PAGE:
John Frankenheimer’s “Seconds” will linger a lot longer than the title suggests in the mind of anyone who chooses to watch it. In fact, it might be one of the most haunting American films to come out of the 1960s, or any decade for that matter. James Wong Howe’s expressionistic cinematography plays a huge part in making this nightmarish vision so memorable. His work was deservingly nominated for an Academy Award, despite the film’s poor reception at the time of its release. Howe uses many different angles, techniques, and lenses to visualize this story, and the opening scene alone makes inventive use of the stead-cam, a distorted 9.7mm fish-eye lens, and plenty of tilted low-angle shots.
The photography instantly puts viewers at unease. It feels like the camera itself is having an out of body experience, which is fitting given the central theme of this cult classic deals with rebirth and fabricated reincarnation. After receiving a call from an old friend who was once thought to be deceased, Arthur Hamilton (John Randolph) gets talked into leaving his old life behind to lead a youthful one. His friend tells him about this company that can grant you a second life. If you still haven’t seen this film, I recommend doing so before continuing to read on, as I’ll discuss the film’s philosophical themes.
Once Hamilton gets lured into this dark underground world, there’s no turning back. The company blackmails him into paying for the procedure. He has no other choice. First, they fake his death, then transform the way he looks, and finally they reintegrate him into society with a new job and a new identity. Although the premise itself sounds miraculous for the old man, it’s quite ironic that his existential crisis occurs after the procedure is done not before. Perhaps, “rebirth” only succeeds when an internal awakening sparks the need for a transformation beforehand.
There’s a great scene midway through the film, when the younger version of himself, now played by Rock Hudson, attends a free-spirited festival. Everyone starts to take their clothes off, and they begin stomping grapes while drinking wine. It’s a pivotal moment in terms of character development, yet very few words are ever spoken. It’s quite clear that our main character or “second” feels very uncomfortable by the bohemian nature of this generation. After all, he is an old man in a young man’s body, and he is clearly part of a much more conservative generation. When we were young, we wanted to grow up. When we grew up, we wanted to be children again. Maybe, we would accept the idea of aging if we considered that the times change too.
Frankenheimer’s masterpiece grows in stature with each passing year due the relevant themes of existentialism, and free-will. But much like the main character, the film starts off as one thing, reinvents itself, and becomes something else entirely in the brutal, yet necessary, final moments. In a span of a few seconds, it evolves into a film about the devastating inhumanity caused by corporate greed. The fictional company uses tactics that are very much in line with what is practiced today by mega-corporations. “The Company” uses a referral program as its recruiting strategy to encourage more clients to join the false promises of a second chance at life. Customers get rewarded for each new user that signs up, so they very much become a slave to the system. Only this time, each referral is a matter of life and death, so everyone involved is gambling with the lives of others. In 1966, this premise may come off as dystopian, but today, with thousands of lives dying at sweatshops all around the world, the idea of big corporations sacrificing human lives for profit isn’t that far-fetched at all.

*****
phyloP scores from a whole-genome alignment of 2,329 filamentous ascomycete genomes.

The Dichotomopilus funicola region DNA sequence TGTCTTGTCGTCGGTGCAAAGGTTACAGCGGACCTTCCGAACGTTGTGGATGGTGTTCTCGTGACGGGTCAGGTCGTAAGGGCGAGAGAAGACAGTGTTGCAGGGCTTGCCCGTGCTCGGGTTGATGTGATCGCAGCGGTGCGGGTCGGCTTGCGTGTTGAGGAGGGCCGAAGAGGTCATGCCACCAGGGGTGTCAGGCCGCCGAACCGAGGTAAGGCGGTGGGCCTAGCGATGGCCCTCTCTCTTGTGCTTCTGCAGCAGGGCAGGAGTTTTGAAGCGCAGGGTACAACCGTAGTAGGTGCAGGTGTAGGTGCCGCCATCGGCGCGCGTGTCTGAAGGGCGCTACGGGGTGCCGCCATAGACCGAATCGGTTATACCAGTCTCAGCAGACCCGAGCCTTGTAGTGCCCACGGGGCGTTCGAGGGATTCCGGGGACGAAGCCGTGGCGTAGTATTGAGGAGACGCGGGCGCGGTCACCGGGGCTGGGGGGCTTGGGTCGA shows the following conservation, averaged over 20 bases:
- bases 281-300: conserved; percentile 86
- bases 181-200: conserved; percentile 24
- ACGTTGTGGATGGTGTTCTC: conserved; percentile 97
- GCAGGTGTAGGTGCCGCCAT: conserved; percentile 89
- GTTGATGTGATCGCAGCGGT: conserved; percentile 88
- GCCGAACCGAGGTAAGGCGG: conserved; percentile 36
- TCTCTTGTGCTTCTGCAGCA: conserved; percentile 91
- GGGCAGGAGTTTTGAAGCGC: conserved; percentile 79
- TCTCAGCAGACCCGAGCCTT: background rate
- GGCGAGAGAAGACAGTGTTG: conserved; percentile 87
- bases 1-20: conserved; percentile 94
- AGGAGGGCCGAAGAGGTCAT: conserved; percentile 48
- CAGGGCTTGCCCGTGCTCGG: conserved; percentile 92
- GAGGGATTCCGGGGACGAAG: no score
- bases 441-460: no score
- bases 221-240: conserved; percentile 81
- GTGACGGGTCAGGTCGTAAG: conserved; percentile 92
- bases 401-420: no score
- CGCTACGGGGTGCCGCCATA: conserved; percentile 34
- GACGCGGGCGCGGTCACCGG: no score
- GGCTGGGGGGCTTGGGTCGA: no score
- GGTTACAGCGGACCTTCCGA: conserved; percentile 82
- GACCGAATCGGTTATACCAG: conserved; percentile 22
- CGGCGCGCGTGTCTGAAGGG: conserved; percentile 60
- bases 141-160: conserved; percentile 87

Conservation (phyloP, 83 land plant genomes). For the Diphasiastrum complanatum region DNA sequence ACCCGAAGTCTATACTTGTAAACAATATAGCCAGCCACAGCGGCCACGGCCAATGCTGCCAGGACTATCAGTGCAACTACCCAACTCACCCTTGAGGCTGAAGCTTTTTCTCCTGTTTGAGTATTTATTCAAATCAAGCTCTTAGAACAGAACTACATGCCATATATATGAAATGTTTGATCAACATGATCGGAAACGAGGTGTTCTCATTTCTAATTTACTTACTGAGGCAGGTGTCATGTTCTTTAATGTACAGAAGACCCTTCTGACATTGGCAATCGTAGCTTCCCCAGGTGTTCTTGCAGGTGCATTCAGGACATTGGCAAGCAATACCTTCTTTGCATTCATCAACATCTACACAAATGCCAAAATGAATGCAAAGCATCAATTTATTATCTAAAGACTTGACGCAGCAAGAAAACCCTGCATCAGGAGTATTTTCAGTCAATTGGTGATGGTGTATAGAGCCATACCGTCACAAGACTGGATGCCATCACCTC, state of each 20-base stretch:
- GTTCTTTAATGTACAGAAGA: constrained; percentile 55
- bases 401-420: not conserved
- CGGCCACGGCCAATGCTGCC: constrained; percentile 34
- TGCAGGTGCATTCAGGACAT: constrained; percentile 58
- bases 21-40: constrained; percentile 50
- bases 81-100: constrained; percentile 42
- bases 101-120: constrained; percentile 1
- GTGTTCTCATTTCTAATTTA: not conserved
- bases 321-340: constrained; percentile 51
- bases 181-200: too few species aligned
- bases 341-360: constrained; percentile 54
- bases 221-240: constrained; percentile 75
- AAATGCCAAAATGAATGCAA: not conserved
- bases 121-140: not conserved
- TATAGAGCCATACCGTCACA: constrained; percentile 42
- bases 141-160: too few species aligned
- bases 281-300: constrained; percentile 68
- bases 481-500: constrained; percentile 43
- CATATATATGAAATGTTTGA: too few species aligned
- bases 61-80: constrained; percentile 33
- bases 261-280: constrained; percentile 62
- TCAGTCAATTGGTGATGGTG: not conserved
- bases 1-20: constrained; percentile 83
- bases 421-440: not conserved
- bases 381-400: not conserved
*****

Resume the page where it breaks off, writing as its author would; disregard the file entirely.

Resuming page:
Frankenheimer’s third entry of the “paranoid” trilogy also taps into the relationship between physical appearance and personality in a psychological exploration of identity. Does your personality influence your appearance, or does the way you look have a direct effect on the way you are? Through the physical transformation from Arthur Hamilton to Antiochus Wilson, our main character alters not only his face but his vocal cords as well. After the drastic changes take place, I couldn’t help but notice that his demeanor and personality gradually changed too. He becomes more lively, confident, and outspoken, especially in the party sequence. The way people react to the way he looks has a direct effect on the way he responds to them.
In the scene where Wilson visits his former wife, Frankenheimer poses questions on the effects the procedure has on memory. Do the memories of his past self grow more distant the more he spends time as a second? Will they eventually feel like they belonged to another person, another man? Are his current actions and behavior being dictated by his old self or his second self? It’s fascinating how appearance has a direct impact on identity. Frankenheimer once explained, “What the picture really says is that you are who you are; as soon as you try to erase the past, you’re doomed.”
It is said that Frankenheimer included several shots of an actual rhinoplasty operation in the plastic surgery sequence, and when the cameraman fainted, he had to pick the camera up and finish the job himself. Not surprisingly, when it first screened, several viewers were spotted throwing up. Like Antonioni’s “L’Avventura,” Scorsese’s “Taxi Driver,” and Malick’s “The Tree of Life,” Frankenheimer’s “Seconds” was booed at the Cannes Film Festival for all the wrong reasons—for being way ahead of its time. And while it had a premature death on its initial release, in an ironic twist of fate, "Seconds" found poetic justice. Like its main character, it is reliving a second life.